Right, right. Well, I wish I could come up with such a funny term as PAMocracy. Well, unfortunately, we probably have to stick to data security fabric. Much less funny, but more descriptive. But what I want to stress is that, first of all, some of the companies already recognize this trend and they already kind of take some of the stress and load from the customer because they already pre-integrate some of the third party technologies into their offering already. So you don't have to build it yourself. You can have it prebuilt from a single vendor. On the other hand, and I think we could probably just go through a few leaders in my Leadership Compass, and I won't explain why and the approaches are so widely different and yet they’re all right, they’re all relevant. So basically we have 15 companies analyzed in total, but I would only focus on like three or four leading ones. And three of them are the usual suspects, which have been among the leaders in previous editions as well, namely Oracle, IBM and Imperva. And it's really interesting how all three kind of like really pursue a completely different direction. Oracle is obviously known to be as primarily a database vendor, which is basically saying, use our database. It can do everything and your data will never leave it, so it will always remain in the protected container, if you will, and they will give you a selection of tools, automated or manual, which will ensure that your data is always safe inside that database and you will never actually need to pull it out of the Oracle database to send it somewhere else. This is a really neat approach because if you can do everything in one place, you don't have to face any migration processes or ETLs, stuff like that. So your data is never actually exposed to external risks. Yes, one would argue that this is not true security in a way that Oracle, it's not a security vendor. It's just a database vendor, but you get a secure database. That's one approach. And it's, again, it's completely valid for a lot of use cases, but it's not the only one.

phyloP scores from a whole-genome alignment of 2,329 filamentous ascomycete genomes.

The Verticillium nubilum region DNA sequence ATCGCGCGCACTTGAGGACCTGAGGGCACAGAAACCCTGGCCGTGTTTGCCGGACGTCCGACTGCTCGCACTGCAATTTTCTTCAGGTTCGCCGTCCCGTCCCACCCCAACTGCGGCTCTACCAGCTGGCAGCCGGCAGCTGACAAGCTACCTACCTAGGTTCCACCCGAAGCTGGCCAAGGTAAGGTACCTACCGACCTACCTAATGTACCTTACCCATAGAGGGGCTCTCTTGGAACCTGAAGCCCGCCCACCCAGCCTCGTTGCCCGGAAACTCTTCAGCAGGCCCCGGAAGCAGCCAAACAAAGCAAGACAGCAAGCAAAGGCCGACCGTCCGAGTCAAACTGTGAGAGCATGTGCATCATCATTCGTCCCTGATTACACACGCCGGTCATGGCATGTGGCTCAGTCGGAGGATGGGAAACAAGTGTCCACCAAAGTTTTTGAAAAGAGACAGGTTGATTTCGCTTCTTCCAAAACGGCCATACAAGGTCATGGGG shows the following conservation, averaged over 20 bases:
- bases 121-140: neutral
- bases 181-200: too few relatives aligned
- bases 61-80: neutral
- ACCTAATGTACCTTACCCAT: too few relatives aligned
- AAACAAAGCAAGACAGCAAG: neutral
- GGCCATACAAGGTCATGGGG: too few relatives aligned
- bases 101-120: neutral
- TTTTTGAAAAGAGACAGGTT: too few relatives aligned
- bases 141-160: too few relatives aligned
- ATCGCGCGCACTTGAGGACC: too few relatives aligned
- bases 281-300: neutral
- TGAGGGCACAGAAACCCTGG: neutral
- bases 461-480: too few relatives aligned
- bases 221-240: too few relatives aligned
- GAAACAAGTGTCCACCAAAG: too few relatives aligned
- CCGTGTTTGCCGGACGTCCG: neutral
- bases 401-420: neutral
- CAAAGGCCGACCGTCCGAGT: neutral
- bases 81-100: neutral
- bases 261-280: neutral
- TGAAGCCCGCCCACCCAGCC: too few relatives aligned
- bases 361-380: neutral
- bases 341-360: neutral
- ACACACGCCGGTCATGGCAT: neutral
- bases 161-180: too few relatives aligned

The obvious alternative is the way of IBM, their solution basically is, we know that if you have a sufficiently complicated, complex project, you will never be content with one database. So we will have to face a multitude, a zoo of database engines as well as other storage areas. So we will cover everything in one platform and where we don't have our internal capabilities, we will basically bring in the partners. But you don't have to care about it, we just have one single console, one single set of APIs, one storage place to keep all the findings and so on. We will do everything for you. Again, this is a completely valid approach, probably the favorite one for large enterprises who want to be in control of everything and really actually face those data zoos, if you will. But of course it has an obvious disadvantage, complexity and cost.